The theory is that Yahoo and Time Warner have restarted discussions about a structure they talked about months ago in which Time Warner would fold AOL into Yahoo and take a minority stake in the combined venture. News Corp. has also been "hovering" around Yahoo, according to reports.
Microsoft starts Office rental at retail
Microsoft will start "renting" Office to consumers later this month. The purpose of the $70-per-year subscription package, called Equipt, is to woo cost-conscious PC buyers who might otherwise opt for low-cost Open Office or Star Office or Google's freebie applications.
Equipt bundles the student and teacher version of Office with Microsoft Live OneCare security software. It will be sold through Circuit City stores.
Agito scores second round of venture funding
Enterprise mobility infrastructure company Agito Networks, founded by two former Cisco wireless executives in 2006, raised $13 million in a second round of venture funding, the company said this week. Agito pulled off the funding in a tight market. This round was led by Castile Ventures and included input from ITX International Holdings and Battery Ventures. Battery led Agito's first round of venture funding worth $9 million.
Agito is best known for its RoamAnywhere Mobility Router, and the company focuses the majority of its sales through solutions providers.
Wednesday, July 2
Report: Microsoft still working Yahoo angles
Microsoft continues to look for ways to do a Yahoo deal, and for partners to do it with, according to The Wall Street Journal. The paper reports that Microsoft CEO Steve Ballmer proposed then canceled a meeting with Yahoo chairman Roy Bostock to talk about a new deal involving third-party partners. News Corp. remains one likely partner.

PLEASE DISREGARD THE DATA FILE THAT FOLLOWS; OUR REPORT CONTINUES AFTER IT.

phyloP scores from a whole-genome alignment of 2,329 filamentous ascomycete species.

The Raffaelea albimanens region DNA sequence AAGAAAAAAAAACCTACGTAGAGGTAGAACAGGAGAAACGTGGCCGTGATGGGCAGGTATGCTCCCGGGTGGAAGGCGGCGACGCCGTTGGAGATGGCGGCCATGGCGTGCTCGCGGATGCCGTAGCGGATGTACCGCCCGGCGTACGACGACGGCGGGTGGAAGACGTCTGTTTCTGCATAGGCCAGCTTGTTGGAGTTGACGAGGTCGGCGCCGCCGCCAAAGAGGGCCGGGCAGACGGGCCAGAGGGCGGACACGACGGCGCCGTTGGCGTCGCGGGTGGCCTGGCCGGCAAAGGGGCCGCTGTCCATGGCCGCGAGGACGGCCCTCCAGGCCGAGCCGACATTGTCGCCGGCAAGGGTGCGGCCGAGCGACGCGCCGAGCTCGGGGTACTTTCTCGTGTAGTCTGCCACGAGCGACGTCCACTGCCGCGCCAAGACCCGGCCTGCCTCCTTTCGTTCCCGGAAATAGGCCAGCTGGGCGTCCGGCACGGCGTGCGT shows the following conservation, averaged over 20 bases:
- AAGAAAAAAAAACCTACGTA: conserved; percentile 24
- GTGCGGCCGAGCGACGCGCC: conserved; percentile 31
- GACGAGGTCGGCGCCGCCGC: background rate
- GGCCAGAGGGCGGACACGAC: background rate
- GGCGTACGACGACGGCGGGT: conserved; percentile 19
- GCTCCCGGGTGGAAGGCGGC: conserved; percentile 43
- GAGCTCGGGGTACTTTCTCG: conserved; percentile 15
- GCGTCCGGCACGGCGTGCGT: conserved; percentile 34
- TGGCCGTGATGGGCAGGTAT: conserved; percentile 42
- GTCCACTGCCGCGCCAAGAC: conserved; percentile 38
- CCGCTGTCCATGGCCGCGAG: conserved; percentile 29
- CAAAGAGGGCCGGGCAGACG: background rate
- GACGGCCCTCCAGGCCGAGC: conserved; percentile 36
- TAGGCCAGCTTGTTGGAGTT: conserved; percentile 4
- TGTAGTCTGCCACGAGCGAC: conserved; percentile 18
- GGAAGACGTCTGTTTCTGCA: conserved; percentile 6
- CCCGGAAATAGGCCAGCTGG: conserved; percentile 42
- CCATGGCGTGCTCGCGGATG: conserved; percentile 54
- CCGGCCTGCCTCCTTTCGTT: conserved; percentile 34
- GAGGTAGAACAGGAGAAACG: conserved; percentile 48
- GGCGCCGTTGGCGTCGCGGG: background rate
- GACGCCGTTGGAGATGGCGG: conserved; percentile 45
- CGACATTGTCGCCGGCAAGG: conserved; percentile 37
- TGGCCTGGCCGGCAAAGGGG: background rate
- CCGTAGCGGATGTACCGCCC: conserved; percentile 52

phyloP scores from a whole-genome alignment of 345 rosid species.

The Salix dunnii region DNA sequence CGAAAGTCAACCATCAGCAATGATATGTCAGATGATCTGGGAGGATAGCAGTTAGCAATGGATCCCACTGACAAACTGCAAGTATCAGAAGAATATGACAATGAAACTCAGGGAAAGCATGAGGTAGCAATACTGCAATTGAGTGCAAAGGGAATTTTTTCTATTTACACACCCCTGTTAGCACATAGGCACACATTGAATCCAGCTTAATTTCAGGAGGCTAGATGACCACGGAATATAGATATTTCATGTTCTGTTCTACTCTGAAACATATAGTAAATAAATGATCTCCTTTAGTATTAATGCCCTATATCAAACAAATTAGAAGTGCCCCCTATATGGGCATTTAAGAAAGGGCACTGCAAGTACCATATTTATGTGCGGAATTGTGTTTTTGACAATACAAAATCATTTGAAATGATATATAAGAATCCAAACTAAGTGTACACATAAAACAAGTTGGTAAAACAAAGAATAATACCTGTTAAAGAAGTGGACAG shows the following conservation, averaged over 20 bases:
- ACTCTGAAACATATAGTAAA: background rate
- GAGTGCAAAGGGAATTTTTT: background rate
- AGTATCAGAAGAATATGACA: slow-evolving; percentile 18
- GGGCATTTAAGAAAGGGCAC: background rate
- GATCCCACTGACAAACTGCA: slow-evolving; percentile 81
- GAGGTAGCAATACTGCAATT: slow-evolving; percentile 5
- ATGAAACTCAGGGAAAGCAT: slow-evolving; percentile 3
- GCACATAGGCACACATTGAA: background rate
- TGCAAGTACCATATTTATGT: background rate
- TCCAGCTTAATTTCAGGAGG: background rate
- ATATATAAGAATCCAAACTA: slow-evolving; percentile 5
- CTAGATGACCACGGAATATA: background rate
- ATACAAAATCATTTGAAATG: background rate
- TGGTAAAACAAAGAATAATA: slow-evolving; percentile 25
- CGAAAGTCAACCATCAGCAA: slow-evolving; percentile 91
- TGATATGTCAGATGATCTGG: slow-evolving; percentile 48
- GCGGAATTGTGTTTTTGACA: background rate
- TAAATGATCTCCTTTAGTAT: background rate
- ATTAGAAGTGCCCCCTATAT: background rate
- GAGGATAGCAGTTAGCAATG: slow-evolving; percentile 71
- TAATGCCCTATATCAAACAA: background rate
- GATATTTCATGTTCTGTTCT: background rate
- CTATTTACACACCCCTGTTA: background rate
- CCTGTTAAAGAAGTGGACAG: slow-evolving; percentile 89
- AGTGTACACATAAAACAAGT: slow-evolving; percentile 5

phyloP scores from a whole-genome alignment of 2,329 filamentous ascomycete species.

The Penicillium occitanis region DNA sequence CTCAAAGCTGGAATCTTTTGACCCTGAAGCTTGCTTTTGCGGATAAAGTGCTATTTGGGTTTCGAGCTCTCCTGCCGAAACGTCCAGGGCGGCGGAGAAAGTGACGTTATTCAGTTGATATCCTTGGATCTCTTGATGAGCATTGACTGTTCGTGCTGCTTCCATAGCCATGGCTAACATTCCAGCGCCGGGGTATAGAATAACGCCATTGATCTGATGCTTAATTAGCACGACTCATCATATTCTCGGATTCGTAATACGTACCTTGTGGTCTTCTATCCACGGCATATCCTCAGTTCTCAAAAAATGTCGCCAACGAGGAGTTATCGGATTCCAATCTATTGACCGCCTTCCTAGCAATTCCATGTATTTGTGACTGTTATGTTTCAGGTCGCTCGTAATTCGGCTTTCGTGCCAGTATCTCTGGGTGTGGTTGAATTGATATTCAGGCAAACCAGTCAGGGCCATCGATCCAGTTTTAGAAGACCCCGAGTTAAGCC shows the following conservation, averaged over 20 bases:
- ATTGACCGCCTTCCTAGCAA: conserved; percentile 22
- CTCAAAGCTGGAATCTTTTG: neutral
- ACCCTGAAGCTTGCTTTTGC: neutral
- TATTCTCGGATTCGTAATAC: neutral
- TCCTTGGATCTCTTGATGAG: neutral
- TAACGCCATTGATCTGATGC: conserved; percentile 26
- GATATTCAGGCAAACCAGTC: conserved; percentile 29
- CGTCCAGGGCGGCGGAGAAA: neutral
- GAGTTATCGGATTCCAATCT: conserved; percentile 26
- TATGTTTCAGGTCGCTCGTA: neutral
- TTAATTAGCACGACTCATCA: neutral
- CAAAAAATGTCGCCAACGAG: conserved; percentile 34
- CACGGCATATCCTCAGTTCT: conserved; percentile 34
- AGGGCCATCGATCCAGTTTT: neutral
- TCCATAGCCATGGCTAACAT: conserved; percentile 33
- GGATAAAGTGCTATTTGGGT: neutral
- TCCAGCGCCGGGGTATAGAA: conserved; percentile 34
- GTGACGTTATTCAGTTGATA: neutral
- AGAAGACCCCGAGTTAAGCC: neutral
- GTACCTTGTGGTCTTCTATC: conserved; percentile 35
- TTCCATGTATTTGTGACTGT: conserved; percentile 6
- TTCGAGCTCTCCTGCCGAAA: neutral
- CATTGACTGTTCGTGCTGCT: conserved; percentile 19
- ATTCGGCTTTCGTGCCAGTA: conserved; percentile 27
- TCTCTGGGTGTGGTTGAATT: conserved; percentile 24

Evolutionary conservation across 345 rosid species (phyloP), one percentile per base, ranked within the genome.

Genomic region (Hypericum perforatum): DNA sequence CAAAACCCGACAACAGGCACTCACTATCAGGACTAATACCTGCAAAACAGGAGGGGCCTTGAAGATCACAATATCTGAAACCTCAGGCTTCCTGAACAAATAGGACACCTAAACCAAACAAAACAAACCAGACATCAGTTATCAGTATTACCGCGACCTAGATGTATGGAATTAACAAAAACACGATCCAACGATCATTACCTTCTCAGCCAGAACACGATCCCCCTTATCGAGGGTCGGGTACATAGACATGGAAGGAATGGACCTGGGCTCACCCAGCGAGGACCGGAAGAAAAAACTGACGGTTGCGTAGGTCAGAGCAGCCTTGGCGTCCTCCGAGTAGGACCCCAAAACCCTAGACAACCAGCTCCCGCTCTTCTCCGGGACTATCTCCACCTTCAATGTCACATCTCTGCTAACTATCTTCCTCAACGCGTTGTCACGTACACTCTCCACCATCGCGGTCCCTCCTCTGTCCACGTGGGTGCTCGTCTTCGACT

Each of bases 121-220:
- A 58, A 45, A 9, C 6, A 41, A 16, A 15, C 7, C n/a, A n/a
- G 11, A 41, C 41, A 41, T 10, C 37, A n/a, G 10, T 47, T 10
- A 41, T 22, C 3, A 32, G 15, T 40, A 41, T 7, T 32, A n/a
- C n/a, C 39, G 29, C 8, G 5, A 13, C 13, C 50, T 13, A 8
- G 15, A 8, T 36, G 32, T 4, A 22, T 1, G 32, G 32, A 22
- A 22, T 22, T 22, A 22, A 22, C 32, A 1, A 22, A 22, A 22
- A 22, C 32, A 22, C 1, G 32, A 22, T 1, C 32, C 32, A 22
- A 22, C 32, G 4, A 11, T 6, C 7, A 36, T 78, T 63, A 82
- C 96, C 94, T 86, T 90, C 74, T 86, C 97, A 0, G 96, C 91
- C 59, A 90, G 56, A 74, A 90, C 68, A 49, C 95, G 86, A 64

Microsoft withdrew its $47.5 billion bid in May after Yahoo's intransigence. Yahoo executives have recently raised questions about whether the Redmond, Wash. software giant was ever serious about a merger. Meanwhile, Yahoo investor Carl Icahn is fielding a slate of directors to replace Yahoo's board and has called for the ouster of Yahoo CEO Jerry Yang ahead of the company's annual shareholder meeting Aug. 1.
SAP ERP 6.0 nets 10,000 customers
SAP touted its success in the enterprise resource planning (ERP) market yesterday, announcing that its latest release, SAP ERP 6.0, has crossed the 10,000-customer barrier. The company also emphasized a recent report by Gartner that named SAP the ERP market leader, beating its closest competitor by a two-to-one margin. ERP 6.0 came out in June 2006 and is the fastest-adopted release in SAP history.